21 Aug 2023
 | 21 Aug 2023
Status: this preprint is currently under review for the journal WES.

Onshore and Offshore Wind Resources and Operating Conditions in the Eastern U.S.

Rebecca Foody, Jacob Coburn, Jeanie A. Aird, Rebecca J. Barthelmie, and Sara C. Pryor

Abstract. A major issue in quantifying potential power generation from prospective wind energy sites is the lack of observations from heights relevant to modern wind turbines, particularly for offshore where tip heights are projected to increase beyond 250 m. We present analyses of uniquely detailed datasets from LiDAR (Light Detection And Ranging) deployments in New York State and on two buoys in the adjacent New York bight to examine the relative power generation potential and power quality at these on- and off- shore locations. Time series of 10-minute wind power production are computed from these wind speeds using the power curve from the International Energy Agency 15 MW reference wind turbine. Energy density at 150 m height at the offshore buoys is more than 40 % higher and the Weibull scale factor is 2 ms-1 higher than at all but one of the land sites. Given the relatively close proximity of these LiDAR deployments, they share a common synoptic scale meteorology and hence the seasonal variability of wind speeds is similar with lower wind speeds in July and August. Accordingly, time series of power production from the on- and off- shore location are highly spatially correlated with the Spearman rank correlation coefficient dropping below 0.4 for separation distances of approximately 350 km, but careful planning of on- and off- shore wind farms can reduce the system-wide probability of lower wind energy power production. Analyses of the power production time series indicate AEP is almost double for the two offshore locations. Further, electrical power production quality is higher from the offshore sites that exhibit a lower amplitude of diurnal variability, plus a lower probability of wind speeds below the cut-in and of ramp events of any magnitude. Despite this and the higher resource, the estimated Levelized Cost of Energy (LCoE) is higher from the offshore sites mainly due to the higher infrastructure costs. Nonetheless, the projected LCoE is highly competitive from all sites considered.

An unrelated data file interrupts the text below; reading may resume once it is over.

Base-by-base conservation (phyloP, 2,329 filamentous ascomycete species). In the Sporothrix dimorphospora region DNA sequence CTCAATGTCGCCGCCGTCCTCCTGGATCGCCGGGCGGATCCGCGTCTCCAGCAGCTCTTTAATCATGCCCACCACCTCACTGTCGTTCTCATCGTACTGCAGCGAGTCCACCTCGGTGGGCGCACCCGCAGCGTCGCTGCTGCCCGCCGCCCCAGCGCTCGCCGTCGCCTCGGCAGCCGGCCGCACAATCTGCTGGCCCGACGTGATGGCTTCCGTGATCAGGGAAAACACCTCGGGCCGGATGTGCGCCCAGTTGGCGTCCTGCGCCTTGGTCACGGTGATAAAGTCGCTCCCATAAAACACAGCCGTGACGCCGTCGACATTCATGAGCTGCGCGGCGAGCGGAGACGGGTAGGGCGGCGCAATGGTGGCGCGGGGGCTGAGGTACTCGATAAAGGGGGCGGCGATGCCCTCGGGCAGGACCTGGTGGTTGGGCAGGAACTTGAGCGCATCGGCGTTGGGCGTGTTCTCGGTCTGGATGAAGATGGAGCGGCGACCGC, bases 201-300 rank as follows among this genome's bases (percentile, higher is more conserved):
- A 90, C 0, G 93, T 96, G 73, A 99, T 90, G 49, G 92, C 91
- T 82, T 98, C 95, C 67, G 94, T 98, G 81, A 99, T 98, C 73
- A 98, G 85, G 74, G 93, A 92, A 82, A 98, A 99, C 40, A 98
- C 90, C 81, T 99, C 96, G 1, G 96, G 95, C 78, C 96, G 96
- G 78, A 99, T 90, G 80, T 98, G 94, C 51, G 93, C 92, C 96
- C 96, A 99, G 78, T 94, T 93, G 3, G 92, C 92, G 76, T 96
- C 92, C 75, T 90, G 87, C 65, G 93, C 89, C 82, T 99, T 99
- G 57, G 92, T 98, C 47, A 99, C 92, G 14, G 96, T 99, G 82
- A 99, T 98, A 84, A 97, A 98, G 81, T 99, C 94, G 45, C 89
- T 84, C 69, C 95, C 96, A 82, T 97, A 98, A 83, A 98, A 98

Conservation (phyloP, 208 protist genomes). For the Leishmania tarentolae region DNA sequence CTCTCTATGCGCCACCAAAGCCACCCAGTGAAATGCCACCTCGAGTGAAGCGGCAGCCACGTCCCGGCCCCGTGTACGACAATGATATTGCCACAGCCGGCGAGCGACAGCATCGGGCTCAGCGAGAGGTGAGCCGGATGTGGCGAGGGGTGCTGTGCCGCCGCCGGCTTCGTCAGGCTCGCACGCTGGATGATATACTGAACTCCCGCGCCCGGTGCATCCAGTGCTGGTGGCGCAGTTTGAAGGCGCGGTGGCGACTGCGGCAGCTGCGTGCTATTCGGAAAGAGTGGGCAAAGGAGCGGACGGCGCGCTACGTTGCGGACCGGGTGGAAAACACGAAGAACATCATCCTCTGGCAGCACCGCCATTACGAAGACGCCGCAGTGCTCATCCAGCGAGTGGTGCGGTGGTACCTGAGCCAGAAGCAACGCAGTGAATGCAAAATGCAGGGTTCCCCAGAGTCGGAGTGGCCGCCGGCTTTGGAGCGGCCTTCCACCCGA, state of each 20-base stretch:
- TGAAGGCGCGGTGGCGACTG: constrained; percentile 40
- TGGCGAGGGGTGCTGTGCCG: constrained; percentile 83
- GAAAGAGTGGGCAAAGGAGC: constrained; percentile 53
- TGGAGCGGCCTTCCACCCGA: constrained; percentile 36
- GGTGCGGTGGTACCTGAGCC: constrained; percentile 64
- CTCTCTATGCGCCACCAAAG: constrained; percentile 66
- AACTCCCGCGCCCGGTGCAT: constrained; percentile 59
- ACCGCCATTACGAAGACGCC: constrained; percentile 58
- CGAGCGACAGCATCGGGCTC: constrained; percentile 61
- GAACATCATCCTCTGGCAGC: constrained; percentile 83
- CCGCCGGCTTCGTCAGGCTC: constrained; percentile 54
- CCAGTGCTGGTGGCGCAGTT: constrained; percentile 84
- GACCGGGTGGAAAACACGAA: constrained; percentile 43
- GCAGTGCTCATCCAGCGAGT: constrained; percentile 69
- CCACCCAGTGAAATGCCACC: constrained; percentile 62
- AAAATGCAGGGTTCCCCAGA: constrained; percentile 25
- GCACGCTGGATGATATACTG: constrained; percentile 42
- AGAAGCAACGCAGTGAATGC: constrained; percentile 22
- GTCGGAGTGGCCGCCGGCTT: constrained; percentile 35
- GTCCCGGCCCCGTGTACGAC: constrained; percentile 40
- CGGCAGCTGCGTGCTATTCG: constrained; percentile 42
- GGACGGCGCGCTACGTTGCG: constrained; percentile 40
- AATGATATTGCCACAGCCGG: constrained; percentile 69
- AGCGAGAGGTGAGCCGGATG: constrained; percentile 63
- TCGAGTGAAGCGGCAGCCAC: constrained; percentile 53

Rebecca Foody et al.

Status: final response (author comments only)

Comment types: AC – author | RC – referee | CC – community | EC – editor | CEC – chief editor | : Report abuse
  • RC1: 'Comment on wes-2023-95', Anonymous Referee #1, 15 Sep 2023
  • RC2: 'Comment on wes-2023-95', Anonymous Referee #2, 19 Sep 2023

Rebecca Foody et al.

Rebecca Foody et al.


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Short summary
Using wind speed measurements at 150 m height at onshore and offshore locations we quantify the advantages of deploying wind turbines offshore in terms of the amount of electrical power produced and the higher reliability and predictability of the electrical power.